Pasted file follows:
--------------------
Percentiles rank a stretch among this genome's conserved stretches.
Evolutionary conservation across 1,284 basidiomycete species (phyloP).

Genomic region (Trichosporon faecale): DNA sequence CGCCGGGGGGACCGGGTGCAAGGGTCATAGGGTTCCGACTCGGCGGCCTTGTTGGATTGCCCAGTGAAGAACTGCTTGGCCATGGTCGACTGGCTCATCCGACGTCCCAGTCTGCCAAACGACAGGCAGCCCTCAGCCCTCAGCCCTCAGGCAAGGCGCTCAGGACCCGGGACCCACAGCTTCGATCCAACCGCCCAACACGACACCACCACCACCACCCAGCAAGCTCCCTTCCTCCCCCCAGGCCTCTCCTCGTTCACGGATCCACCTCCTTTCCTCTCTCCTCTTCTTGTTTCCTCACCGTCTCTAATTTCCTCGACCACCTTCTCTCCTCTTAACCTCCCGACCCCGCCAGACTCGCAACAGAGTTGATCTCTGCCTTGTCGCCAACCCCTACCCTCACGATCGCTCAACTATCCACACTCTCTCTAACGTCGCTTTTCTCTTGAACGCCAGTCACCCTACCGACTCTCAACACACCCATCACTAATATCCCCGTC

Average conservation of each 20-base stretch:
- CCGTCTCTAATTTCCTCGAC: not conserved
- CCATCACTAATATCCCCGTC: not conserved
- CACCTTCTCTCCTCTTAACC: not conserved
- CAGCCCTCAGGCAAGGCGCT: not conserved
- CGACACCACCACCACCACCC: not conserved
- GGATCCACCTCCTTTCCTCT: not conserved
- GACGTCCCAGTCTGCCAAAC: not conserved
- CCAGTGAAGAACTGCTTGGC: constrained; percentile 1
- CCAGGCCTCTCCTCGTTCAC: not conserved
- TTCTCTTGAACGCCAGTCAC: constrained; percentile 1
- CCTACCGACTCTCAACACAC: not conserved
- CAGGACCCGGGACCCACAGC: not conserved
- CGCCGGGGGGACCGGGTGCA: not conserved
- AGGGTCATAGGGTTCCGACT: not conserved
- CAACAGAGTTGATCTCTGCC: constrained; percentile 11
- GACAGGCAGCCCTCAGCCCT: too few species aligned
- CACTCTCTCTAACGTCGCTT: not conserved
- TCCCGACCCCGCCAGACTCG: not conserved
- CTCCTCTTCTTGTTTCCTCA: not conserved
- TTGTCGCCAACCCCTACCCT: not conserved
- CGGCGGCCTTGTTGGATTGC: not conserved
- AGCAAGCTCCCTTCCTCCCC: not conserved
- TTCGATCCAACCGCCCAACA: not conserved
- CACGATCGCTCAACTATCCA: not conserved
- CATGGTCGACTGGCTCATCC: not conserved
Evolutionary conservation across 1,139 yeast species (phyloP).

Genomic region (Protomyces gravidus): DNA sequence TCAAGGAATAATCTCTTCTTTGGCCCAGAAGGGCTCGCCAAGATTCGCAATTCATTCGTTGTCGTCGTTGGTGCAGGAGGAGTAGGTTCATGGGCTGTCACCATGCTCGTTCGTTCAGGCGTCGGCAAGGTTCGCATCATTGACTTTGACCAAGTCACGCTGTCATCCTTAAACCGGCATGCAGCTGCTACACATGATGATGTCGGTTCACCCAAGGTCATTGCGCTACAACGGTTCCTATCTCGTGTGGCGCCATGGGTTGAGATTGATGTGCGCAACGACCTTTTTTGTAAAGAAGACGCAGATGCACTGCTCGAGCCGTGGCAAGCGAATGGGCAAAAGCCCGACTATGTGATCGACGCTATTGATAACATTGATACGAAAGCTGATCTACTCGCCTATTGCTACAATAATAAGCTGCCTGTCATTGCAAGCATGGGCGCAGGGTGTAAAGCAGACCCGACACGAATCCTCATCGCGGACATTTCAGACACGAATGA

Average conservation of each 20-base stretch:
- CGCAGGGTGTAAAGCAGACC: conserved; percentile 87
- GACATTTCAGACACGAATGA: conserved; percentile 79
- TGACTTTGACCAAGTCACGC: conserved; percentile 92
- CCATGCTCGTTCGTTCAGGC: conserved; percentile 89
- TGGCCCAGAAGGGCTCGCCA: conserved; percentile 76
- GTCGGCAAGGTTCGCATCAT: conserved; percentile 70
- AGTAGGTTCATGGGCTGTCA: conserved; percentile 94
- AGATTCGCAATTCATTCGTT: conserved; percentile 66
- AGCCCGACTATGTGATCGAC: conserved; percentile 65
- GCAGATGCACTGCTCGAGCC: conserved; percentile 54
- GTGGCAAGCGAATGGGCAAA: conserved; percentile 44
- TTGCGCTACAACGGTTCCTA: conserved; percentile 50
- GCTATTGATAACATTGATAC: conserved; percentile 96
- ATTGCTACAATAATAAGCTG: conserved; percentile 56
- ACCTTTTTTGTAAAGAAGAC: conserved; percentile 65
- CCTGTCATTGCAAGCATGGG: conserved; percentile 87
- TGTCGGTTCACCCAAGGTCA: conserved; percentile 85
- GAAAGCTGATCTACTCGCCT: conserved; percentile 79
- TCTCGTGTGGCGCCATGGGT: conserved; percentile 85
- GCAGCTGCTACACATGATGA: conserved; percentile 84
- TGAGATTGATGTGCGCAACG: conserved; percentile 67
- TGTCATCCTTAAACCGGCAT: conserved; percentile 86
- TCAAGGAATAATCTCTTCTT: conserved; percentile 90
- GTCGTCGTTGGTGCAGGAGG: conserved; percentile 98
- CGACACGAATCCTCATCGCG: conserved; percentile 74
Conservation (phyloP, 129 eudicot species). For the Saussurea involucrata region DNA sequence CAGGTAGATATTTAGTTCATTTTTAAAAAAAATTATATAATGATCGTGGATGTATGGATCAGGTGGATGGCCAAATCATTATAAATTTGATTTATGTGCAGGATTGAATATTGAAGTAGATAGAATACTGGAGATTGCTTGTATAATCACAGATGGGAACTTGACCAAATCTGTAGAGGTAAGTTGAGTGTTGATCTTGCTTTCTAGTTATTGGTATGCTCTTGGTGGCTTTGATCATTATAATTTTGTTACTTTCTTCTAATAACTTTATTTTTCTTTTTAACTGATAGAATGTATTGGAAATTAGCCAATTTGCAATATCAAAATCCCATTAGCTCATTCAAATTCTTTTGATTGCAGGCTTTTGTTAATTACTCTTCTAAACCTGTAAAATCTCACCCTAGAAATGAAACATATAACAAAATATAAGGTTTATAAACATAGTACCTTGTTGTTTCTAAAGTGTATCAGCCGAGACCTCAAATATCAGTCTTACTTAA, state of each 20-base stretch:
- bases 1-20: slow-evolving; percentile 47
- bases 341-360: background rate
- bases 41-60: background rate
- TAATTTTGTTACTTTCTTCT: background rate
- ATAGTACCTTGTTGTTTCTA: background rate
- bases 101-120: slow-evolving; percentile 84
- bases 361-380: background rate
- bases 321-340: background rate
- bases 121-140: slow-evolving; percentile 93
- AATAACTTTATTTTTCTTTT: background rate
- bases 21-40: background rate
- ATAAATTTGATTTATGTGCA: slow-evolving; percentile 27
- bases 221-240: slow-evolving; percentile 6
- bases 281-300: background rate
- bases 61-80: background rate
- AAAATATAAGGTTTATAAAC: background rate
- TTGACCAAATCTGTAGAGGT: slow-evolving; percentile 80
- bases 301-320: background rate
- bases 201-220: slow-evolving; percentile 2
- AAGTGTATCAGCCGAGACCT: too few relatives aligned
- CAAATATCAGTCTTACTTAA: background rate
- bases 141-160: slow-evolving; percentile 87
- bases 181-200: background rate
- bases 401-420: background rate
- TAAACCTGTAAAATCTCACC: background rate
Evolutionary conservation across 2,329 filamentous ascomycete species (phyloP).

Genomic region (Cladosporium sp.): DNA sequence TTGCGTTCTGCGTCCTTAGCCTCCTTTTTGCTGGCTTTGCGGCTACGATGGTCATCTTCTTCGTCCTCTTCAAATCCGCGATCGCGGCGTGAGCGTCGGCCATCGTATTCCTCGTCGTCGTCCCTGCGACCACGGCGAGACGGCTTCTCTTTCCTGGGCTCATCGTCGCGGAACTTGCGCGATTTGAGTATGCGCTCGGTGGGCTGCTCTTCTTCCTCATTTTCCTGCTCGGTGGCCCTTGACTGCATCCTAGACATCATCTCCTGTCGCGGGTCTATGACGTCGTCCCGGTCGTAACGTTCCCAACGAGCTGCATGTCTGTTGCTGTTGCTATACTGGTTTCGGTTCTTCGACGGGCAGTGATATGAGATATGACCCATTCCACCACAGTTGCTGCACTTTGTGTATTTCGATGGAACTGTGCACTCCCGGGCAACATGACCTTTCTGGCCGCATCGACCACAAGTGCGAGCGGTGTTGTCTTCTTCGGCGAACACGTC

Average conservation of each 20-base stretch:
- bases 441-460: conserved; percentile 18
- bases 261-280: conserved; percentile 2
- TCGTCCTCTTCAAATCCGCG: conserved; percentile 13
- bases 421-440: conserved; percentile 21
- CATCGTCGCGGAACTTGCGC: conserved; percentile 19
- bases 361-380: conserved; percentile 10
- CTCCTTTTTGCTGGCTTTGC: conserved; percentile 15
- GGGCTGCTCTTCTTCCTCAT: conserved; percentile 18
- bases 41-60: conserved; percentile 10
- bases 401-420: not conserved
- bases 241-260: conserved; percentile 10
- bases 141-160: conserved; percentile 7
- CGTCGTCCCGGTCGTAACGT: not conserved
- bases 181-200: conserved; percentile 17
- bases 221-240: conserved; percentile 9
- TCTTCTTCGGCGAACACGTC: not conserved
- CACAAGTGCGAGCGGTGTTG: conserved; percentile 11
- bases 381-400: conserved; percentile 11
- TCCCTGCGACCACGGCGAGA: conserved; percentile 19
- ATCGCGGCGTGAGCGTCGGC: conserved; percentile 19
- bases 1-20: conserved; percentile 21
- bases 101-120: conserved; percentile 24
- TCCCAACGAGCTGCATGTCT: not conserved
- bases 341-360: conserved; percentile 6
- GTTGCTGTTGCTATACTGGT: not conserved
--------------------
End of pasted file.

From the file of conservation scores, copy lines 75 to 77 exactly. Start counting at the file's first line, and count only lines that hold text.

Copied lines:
- TTGACCAAATCTGTAGAGGT: slow-evolving; percentile 80
- bases 301-320: background rate
- bases 201-220: slow-evolving; percentile 2